Chapter 7 widens the lens of analysis to consider anti-corruption efforts in a diverse set of authoritarian regimes: Cuba, Malaysia, Rwanda, Singapore, and Vietnam. These short case studies are analytically useful as “plausibility probes” to assess the applicability of my theory beyond just the main East Asian cases. They also serve as test cases for alternative explanations, such as that quasi-democratic institutions or collective leadership will help authoritarian regimes to curb corruption. Most, though not all, of the anti-corruption efforts in these authoritarian regimes match my theoretical expectations based on whether autocrats had motivation, discretionary power, and state capacity. I also find further evidence against alternative hypotheses. This chapter is primarily based on secondary-source research.
Direct belowground nitrogen (N) transfer has often been reported where plants with contrasting nutrients acquisition strategies (N2-fixing and non-fixing) co-occur, and there is still a gap in the knowledge of the extent of this transfer in the top soil under the field conditions. However, assessment under field conditions is challenging. We hypothesized a practical application of the analysis of natural abundance of δ15N supplemented with an isotopic mixing model ‘IsoSource’ to understand the relative direct contribution of N2-fixing Alnus acuminata to wheat intercrop (non-fixing) N isotopic signatures. A field experiment was conducted in an andic soil of high lands in northern Rwanda to quantitatively determine the proportional contribution of nitrogen by Alnus acuminata to wheat vegetative tissue isotope signatures at different distances from the trees (1 m, 3 m, 5 m, and 7 m). The study involved the measurements and analyses of natural abundance of stable isotopes δ15N and isotopic mixing modeling by IsoSource. Leaf samples were collected from twigs of 10 years old Alnus acuminata grown on the terrace-risers, along with soil samples (0–20 cm) and wheat flag leaf samples across terrace at 1 m, 3 m, 5 m, and 7 m from trees for isotopic measurement. The chlorophyll content index of wheat flag leaf at the four points across terrace was estimated by means of SPAD meter 502. The δ15N proportional contribution by Alnus acuminata to wheat was obtained through IsoSource analysis. We noted a significant (p < 0·01) gradient in depletion of wheat δ15N signatures moving further away from the tree line of Alnus acuminata. The wheat at 1 m from the trees exhibited the δ15N values closer to that of the tree, while at 7 m, the crop δ15N signature was significantly different from that of the tree. An isotopic mixing model ‘IsoSource’ indicated that the tree N may have provided 33·6 ± 4·3 % of the wheat intercrop N at 1 m distance from the trees. Therefore, this study shows that the understanding of field-based crop N and nutrient transfer in agroforestry may be enhanced by analysis of the physiological basis of stable isotopes signatures.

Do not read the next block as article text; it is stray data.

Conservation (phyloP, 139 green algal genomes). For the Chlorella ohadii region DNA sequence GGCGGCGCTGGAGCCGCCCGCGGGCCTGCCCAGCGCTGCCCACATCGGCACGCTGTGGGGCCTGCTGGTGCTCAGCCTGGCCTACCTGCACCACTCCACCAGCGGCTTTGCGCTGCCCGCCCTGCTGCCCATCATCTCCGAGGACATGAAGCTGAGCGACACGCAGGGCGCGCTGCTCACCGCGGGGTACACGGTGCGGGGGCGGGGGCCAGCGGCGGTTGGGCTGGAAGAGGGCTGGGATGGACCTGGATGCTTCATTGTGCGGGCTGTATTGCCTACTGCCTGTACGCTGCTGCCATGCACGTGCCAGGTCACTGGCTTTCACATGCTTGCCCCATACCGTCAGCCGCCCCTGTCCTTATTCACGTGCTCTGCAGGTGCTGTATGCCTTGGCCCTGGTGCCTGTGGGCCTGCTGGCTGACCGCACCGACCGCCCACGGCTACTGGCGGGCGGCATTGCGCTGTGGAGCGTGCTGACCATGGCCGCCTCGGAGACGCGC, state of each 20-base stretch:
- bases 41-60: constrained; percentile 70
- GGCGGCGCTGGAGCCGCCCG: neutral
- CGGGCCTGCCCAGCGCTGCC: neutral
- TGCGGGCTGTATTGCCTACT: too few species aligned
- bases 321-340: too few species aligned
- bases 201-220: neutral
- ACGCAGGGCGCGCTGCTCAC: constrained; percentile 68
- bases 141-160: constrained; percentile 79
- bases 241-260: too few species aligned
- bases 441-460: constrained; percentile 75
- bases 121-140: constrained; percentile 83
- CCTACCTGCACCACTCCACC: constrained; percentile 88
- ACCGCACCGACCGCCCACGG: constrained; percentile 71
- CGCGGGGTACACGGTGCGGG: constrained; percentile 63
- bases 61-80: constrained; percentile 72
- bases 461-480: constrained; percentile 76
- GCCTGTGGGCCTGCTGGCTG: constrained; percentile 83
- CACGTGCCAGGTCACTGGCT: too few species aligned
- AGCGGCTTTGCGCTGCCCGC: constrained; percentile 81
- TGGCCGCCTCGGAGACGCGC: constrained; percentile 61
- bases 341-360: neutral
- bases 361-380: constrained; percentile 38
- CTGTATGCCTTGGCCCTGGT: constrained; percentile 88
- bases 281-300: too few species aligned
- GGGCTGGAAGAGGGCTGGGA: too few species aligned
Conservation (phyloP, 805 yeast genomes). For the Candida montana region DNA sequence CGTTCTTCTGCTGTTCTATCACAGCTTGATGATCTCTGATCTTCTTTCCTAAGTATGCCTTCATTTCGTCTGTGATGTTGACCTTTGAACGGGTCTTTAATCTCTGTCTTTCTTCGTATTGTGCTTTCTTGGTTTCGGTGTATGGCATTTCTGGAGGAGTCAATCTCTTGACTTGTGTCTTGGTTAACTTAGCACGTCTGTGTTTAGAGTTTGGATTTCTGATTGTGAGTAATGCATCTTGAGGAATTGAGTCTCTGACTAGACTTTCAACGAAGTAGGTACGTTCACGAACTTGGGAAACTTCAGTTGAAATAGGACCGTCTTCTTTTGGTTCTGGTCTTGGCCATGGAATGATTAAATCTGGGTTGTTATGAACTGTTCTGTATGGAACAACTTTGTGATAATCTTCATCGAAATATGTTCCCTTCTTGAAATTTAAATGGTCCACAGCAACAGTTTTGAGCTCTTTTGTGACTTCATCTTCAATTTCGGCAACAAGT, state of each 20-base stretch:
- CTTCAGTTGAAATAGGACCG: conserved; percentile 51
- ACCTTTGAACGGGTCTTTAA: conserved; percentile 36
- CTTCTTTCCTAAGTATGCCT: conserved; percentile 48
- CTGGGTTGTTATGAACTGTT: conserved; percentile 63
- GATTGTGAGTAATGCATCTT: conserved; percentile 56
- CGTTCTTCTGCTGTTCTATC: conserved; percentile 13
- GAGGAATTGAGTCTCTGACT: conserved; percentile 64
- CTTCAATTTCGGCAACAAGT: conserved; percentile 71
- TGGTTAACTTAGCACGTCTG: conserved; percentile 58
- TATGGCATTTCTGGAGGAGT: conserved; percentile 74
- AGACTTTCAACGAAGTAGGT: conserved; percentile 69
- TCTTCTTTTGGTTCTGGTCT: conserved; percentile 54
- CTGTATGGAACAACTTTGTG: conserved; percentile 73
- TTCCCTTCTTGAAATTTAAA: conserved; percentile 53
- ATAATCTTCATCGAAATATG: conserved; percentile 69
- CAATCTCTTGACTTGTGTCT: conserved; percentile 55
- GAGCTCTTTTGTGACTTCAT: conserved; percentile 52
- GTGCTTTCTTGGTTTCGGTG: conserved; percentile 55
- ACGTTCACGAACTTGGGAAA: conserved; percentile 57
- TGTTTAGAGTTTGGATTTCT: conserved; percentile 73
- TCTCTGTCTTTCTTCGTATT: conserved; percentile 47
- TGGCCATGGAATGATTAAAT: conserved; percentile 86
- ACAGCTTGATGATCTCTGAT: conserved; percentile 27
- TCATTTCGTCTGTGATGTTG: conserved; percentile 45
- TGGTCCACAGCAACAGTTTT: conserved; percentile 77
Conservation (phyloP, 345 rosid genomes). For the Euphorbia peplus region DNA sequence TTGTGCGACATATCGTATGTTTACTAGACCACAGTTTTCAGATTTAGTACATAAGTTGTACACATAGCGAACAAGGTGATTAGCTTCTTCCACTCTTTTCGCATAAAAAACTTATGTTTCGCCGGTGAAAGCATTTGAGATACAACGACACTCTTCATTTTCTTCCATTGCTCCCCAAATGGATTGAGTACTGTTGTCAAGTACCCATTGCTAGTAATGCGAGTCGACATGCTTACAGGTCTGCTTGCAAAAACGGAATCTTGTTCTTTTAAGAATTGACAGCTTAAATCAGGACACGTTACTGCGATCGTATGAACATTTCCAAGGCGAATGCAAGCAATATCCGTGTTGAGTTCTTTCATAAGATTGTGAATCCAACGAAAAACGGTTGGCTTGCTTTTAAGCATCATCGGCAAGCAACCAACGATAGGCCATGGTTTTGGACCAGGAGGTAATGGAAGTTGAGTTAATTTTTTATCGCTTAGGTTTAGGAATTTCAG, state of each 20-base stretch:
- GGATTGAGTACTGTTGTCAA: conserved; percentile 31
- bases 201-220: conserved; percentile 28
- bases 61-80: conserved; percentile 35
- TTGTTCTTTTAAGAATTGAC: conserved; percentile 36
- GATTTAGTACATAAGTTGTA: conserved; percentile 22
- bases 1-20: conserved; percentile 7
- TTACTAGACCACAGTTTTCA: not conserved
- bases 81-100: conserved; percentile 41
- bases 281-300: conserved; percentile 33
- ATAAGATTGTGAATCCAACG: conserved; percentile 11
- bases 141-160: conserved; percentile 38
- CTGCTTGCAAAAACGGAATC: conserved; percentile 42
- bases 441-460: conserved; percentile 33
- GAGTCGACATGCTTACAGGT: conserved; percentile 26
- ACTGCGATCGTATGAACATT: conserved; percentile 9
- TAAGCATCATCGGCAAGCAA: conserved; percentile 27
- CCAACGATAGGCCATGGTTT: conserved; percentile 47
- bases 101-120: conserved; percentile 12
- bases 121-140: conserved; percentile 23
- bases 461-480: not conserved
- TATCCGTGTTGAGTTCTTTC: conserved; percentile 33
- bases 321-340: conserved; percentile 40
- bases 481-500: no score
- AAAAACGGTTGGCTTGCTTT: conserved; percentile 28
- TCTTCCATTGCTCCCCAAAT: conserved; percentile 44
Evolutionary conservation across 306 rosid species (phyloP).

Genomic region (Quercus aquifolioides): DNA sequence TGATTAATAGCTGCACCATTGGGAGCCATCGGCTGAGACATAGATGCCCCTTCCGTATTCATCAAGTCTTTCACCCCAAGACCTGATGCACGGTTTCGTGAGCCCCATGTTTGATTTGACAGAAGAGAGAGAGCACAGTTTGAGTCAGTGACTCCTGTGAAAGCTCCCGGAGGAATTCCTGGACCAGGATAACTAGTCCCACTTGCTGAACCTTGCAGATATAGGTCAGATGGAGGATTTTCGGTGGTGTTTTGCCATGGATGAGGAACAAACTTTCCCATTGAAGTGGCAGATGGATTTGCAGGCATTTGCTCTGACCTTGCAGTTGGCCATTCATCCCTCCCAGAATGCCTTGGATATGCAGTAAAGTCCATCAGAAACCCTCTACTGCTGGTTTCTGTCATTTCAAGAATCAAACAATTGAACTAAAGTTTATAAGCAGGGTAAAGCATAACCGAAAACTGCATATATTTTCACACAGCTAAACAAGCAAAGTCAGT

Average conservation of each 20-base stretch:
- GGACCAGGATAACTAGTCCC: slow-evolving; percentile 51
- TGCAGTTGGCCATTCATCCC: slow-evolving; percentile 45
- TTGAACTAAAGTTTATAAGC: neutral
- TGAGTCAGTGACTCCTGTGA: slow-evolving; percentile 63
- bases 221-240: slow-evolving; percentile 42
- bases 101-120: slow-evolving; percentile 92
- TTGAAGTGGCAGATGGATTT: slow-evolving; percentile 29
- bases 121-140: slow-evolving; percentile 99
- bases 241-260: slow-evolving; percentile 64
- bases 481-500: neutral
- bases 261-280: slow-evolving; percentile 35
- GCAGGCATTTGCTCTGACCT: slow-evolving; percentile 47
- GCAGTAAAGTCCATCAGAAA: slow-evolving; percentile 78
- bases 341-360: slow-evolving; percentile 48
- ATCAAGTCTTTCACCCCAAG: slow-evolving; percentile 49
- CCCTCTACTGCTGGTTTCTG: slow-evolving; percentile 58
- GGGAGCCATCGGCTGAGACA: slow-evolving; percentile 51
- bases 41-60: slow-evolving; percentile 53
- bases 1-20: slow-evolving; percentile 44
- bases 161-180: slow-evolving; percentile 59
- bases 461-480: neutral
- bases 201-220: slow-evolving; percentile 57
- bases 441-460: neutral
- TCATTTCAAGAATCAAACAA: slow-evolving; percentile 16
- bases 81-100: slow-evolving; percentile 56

This chapter examines the critical interplay between African peacekeeping and the evolution of national and regional identities. It does so by exploring two levels of identity – regional and national. The growing prominence of regionally led African peacekeeping missions and initiatives since the 1980s has, the authors argue, fed into the establishment of regional identities and blocs across the continent, particularly in West Africa. It has also, however, provided a range of fora through which states can contest and re-negotiate their regional identity, and the authors explore the case of Tanzania in particular in this regard. The authors also highlight how peacekeeping has been incorporated into processes of post-conflict and post-liberation identity building, looking at Rwanda and South Africa, where peacekeeping missions have been understood as representations of post-genocide Rwanda or the ‘new South Africa’ and where peacekeepers have been heralded as embodiments of a new political settlement and normative positioning of the relationship between state and society.
This chapter analyses the increasing trend of African post-conflict states contributing troops to multilateral peace operations. In particular, it focuses on the case studies of Burundi, Rwanda, Sierra Leone and the Democratic Republic of Congo. The authors argue that troop contribution can become a shortcut to reforming, restructuring as well as unifying post-conflict armies through international assistance and training linked to peace operations. This saves budget-constraint post-conflict governments from investing significant funds to the project of building a functional and professional army. In addition, for post-conflict states, which may have remaining domestic issues, sending troops abroad may ease tensions at home and thus facilitate governing. The authors also look into the identity dimension of post-conflict states who contribute troops to peace operations. The decision to contribute troops can assist states to transform their identities from that of post-conflict states to peacekeeping states. Such a transformation can have important consequences on relations with both internal actors and international partners.